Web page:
A few months ago I was helping a friend move out of his third floor walk-up apartment on South Hill when I discovered how badly out of shape I had allowed myself to become.
I've never been a heavily active or ridiculously fit person, but when I was younger, I always took pride in having more stamina than outright speed or strength.
In many ways, I thought of myself as the proverbial tortoise: slow, but steady. And I had every intention of winning the race.
For the year and a half before I moved to Moose Jaw, I was the fittest I had ever been.
Before taking the reporting position with the Times-Herald, I was supplementing sparse income earned from rare writing opportunities in Toronto with what was basically a full-time position at a juice making factory.
The job was physically intense, involving frequent heavy lifting and hard, hands-on labour.
Once I transitioned into a reporter position where a large portion of my day was spent at a desk, but didn't shift my diet or introduce exercise into my routine, I was setting myself up for trouble.
That trouble was amplified when I, like 22.8 per cent of other Saskatchewan adults, took up smoking.
It started as an innocent habit at first: a cigarette here or there. A pack would last me long enough that I don't think I would have qualified for the label "smoker."
That changed early last summer when I took smoking up as a full-fledged addiction. Before long, I was up from one or two cigarettes a day to a pack every two days.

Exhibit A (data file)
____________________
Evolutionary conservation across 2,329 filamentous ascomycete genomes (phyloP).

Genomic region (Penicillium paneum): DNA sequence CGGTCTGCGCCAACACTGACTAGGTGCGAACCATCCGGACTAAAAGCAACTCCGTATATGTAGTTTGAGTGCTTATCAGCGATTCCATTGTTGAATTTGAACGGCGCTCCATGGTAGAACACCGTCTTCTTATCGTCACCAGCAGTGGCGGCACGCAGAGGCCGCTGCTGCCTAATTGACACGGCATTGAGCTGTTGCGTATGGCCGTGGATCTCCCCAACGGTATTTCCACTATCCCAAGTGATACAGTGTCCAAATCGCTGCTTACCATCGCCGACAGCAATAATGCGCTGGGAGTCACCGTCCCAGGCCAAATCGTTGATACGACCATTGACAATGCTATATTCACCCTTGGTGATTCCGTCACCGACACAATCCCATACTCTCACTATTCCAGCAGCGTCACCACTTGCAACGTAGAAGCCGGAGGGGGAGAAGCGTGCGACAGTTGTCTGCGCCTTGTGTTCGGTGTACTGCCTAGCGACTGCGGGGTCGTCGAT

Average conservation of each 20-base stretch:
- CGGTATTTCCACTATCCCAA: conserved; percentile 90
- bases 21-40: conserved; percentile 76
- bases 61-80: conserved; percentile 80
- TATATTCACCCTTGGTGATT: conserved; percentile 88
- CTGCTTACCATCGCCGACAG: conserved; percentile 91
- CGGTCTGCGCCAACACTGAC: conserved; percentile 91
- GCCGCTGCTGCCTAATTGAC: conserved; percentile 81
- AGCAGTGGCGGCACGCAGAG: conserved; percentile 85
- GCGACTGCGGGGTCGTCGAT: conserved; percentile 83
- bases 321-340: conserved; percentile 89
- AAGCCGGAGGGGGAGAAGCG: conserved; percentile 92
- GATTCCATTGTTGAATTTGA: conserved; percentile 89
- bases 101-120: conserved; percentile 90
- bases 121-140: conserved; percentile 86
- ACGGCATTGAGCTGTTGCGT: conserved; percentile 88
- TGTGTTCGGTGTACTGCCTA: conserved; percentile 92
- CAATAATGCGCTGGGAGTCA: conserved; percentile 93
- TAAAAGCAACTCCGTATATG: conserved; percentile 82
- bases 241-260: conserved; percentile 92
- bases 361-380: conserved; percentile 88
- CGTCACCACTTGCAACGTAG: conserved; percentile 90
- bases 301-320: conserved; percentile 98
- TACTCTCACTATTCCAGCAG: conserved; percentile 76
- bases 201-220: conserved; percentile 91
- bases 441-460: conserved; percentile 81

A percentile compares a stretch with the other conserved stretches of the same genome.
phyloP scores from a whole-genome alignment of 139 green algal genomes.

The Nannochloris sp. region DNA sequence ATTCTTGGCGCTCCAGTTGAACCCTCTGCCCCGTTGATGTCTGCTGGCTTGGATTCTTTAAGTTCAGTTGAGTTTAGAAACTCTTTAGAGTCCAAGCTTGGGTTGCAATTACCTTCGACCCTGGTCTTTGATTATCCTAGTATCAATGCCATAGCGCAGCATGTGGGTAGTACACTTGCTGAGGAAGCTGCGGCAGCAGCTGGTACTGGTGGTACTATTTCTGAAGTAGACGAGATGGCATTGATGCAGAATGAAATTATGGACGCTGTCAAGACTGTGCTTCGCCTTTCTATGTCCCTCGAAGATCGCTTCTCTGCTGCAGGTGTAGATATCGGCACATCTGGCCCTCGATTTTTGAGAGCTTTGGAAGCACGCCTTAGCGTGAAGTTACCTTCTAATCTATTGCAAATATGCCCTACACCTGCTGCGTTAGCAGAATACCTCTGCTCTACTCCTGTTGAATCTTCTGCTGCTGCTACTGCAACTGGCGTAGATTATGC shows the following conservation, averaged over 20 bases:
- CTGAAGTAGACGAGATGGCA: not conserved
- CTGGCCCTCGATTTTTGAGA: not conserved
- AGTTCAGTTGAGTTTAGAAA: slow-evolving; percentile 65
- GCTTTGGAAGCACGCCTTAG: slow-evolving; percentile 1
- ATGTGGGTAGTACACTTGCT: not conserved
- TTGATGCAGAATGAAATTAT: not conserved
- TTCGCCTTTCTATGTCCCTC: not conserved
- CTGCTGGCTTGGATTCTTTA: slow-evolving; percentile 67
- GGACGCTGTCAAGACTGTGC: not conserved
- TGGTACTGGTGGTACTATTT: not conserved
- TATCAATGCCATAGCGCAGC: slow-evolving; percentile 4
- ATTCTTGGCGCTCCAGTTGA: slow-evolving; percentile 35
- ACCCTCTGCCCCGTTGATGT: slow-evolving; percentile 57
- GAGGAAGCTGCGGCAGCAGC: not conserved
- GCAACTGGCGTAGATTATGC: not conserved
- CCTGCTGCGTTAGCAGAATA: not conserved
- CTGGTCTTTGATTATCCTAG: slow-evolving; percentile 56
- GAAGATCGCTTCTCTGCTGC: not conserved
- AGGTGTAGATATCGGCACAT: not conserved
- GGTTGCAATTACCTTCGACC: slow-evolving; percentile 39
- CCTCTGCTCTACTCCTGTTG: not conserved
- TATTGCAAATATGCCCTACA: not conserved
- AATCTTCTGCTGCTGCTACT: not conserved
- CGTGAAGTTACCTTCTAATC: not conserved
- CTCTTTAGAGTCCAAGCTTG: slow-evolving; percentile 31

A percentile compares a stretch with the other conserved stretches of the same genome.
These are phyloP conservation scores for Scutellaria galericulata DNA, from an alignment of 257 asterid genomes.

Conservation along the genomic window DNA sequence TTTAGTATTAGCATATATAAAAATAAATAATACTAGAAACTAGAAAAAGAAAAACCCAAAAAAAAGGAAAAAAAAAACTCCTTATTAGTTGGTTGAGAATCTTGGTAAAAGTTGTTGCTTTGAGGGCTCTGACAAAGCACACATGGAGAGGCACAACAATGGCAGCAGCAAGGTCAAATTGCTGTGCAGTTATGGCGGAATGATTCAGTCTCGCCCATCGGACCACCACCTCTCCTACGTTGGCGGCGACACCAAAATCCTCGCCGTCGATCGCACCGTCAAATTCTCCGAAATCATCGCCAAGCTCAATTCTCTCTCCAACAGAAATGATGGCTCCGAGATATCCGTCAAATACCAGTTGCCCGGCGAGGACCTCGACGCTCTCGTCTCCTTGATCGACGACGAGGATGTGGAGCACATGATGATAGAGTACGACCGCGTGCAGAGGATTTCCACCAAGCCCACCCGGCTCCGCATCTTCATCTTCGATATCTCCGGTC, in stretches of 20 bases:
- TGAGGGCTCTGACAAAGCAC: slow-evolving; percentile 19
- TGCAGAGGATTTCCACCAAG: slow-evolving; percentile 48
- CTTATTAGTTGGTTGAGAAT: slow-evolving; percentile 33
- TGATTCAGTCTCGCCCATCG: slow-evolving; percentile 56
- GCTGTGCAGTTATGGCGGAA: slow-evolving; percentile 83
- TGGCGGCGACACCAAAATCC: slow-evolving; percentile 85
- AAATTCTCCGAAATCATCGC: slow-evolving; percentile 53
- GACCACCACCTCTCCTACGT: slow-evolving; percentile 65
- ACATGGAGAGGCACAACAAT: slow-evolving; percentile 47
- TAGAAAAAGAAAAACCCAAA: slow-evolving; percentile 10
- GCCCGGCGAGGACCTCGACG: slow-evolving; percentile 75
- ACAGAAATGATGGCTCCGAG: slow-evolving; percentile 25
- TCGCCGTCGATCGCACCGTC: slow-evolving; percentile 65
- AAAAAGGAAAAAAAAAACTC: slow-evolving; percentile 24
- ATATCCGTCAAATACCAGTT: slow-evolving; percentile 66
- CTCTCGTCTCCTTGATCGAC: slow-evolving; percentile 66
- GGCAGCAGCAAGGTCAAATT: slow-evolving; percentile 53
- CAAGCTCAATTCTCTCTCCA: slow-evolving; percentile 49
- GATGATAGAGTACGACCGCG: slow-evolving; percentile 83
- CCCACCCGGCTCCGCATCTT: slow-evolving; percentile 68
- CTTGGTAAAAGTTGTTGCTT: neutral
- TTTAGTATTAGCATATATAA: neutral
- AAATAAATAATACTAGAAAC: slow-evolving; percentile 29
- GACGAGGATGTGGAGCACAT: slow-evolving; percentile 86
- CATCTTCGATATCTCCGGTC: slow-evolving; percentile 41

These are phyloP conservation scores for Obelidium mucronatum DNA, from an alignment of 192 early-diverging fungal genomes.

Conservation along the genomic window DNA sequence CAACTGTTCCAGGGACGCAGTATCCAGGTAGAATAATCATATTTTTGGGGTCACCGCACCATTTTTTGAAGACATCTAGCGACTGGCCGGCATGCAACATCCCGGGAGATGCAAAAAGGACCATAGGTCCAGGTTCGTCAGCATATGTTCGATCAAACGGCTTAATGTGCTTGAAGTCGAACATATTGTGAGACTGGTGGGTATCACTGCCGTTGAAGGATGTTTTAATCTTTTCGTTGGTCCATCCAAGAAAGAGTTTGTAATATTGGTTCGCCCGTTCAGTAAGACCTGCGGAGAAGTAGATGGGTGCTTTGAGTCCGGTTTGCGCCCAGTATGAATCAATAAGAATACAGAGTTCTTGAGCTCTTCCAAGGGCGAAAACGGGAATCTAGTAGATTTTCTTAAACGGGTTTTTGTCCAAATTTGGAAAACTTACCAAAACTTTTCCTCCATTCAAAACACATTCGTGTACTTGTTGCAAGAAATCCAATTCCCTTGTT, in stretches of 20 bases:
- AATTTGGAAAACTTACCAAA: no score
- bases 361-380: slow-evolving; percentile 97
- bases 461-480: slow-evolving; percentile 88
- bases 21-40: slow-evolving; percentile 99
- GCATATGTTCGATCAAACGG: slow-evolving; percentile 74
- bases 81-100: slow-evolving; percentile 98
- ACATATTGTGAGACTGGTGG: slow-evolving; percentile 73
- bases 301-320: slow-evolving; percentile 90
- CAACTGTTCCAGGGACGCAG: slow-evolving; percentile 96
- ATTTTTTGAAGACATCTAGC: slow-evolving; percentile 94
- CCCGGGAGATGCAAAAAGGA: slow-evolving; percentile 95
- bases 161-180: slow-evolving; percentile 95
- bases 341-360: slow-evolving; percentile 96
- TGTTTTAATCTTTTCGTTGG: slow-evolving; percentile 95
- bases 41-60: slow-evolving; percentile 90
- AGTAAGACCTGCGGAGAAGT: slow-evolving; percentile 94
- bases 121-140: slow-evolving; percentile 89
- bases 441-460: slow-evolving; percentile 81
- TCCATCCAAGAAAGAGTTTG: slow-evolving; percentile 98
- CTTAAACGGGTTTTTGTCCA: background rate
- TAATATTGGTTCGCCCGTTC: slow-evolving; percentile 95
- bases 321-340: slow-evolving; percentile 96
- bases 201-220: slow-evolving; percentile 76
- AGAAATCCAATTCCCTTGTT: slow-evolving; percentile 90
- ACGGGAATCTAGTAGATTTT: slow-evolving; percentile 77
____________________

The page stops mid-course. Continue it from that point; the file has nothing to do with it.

The day of the move, I was confident that I could chip in like I used to be able to: carrying large pieces of furniture and handling staircases with ease. By the second trip up and down the stairs, I was wheezing.
That was when I decided it was time to make some changes.
The steps would have to be gradual if I was going to succeed, and the first — very big — step would have to be to quit smoking.
I elected to do it cold turkey, and after two failed attempts, I finally managed to make my non-smoking ways stick.
I am now a little more than a month cigarette-free, and happier for it.
While I don't breathe as easily as I did before and physical activity — especially cardio exercise — is a lot harder now than it used to be, things are getting better.
As is commonly said in the rooms of various 12-step programs, it's about progress, not perfection.
But I can't think about my struggle to quit without acknowledging the approximately one in five residents of this province still held in thrall by cigarettes.
I know what it's like to enjoy the taste but hate the smell and side-effects. I know what it's like to love the feeling the cigarette provides, but hate the act of smoking.
Most importantly, I know what sort of damage it can do — and in a very short time.
My most optimistic self is hopeful that one day smoking may become a thing of the past — a cultural tradition left long behind.
In the meanwhile, I'll keep fighting my battle and if anyone else reaches out, I'll be happy to offer them a hand.
With some willpower and support and a shred of luck, I plan on never paying someone else for the right to sell me something that kills me.
So far, that plan is working. Here's to hoping I can keep it going for another day.
You can follow Justin Crann on Twitter.